My mum overestimated how much food we would need by assuming that each person attending would want to have two pieces of each thing we made and we were cooking pies, frittatas and cupcakes well into the morning for a couple of days (we ended up with so much left over!).
The lovely goldfish we bought for our newly made pond kept getting plucked out and eaten by kookaburras.
We were so busy I didn't even get time to shave my legs (I was wearing stockings anyway).
Not to mention that it rained on and off for a week preceding the day (the day itself was wonderfully overcast).
The icing on the proverbial cake was that I got a pimple on my chin the day before the picnic and I never get pimples!
After I was almost killed by the garden hose (I bought new garden hose, attached it to the tap, my mum turned on the water full ball and the hose spout wouldn't turn to open so I was looking at it and then it shot off at bullet speed into a tree, narrowly missing my face), my step father was feeling really unwell from spray paint fumes and my mum was moving an old wood stove that C was sure was full of asbestos (it turned out to only be fibreglass) - we felt like we were all going to die in ridiculous circumstances like a B-grade horror movie and our guests would arrive to a humorously gory scene.
I can't say something like "...and I wouldn't have had it any other way!" to the above challenges, but they did make the success of the day seem extra rewarding in the end.
We joked that C learnt how to be a "real man" during the preparations for the picnic because he learnt how to use a chain saw for the first time, put up some fences with my mum, shovelled cow manure and did all manner of manly things. I was really glad mum, C and I got that week together before the picnic to get jobs done, spend time in the house and hang out.
I wasn't sure what to budget for in regard to planning and we had a little bit saved, but I would estimate that we wouldn't have spent more than $2000 in total (cheapest wedding ever?!), including our flights each way, photos, food, the official getting married part, etc. I suppose when you remove having to pay for catering and hiring a location, things start to look a bit less expensive. I don't really feel like there was anything we didn't do because of cost and we self catered for about 70 people (doing this is obviously cheaper, a hell of a lot of work and ultimately did feel worth it. People kept asking me who catered it and I was like "ME!", and mum and C of course).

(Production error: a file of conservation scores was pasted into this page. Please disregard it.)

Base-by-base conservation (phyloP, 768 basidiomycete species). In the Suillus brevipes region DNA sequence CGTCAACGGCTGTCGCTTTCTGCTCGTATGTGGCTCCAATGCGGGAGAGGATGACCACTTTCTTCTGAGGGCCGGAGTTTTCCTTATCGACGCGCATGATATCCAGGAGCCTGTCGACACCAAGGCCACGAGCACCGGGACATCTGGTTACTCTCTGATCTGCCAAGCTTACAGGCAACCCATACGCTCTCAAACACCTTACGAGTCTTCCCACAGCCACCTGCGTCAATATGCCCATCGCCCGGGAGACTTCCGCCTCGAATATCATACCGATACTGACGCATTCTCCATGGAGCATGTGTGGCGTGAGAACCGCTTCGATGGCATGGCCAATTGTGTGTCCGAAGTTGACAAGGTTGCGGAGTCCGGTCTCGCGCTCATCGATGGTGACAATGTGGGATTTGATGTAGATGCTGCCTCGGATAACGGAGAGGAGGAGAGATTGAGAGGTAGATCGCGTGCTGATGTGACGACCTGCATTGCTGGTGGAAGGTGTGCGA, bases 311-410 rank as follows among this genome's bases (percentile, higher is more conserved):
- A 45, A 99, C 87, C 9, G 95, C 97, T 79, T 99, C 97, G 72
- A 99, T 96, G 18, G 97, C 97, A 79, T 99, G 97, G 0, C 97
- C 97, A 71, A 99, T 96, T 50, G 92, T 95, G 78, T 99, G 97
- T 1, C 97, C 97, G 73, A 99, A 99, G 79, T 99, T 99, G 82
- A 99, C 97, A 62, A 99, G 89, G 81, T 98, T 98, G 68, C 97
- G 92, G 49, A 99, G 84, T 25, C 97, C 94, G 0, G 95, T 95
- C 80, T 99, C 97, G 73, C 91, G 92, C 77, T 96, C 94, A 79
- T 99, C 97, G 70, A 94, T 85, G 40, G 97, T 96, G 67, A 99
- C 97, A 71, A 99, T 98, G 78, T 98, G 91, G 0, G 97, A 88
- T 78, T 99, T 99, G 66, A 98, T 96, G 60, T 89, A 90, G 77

My mum is basically my hero for the role she played in all of this and I hope I didn't shave any years off her life with the amount of work she put in! Maybe one day I'll do a post just about my mum (she would hate that, haha). She is a pretty unique creature. She likes to jokingly call herself "MumDad" because she really takes on both of those roles and she could do any job a man can do (and usually does it better). One anecdote I like to recall about my mum is that when she was 8 and a half months pregnant with my younger sister (and she and my dad had separated) she was still chopping up huge logs of wood in the bush for our firewood because having a warm house was one of her main priorities before having a tiny baby out in our bush home in the middle of Winter.
When I look back on it, it's easy for me to think of all of the little DIYs I didn't get time for, to think of the clutter that could have been moved away on the day and other relatively minor details, but I had an excellent day. You basically just get to say hello and goodbye to each guest at these kinds of things - I was sad I didn't get to spend more time with each person but I was so happy to see everyone, some friends had flown in from other states and I was so grateful. Our guests said lovely things about the place (it's so hard for me to be objective about a place that I spent so many years living in), the food and the atmosphere. It did all come together in the end and I feel like it was a success and I feel happy inside when I think about it.
I feel like I've written an essay but I've pretty much just brushed the surface, so if you have any questions, let me know. Stay tuned for some more photos in the next few days.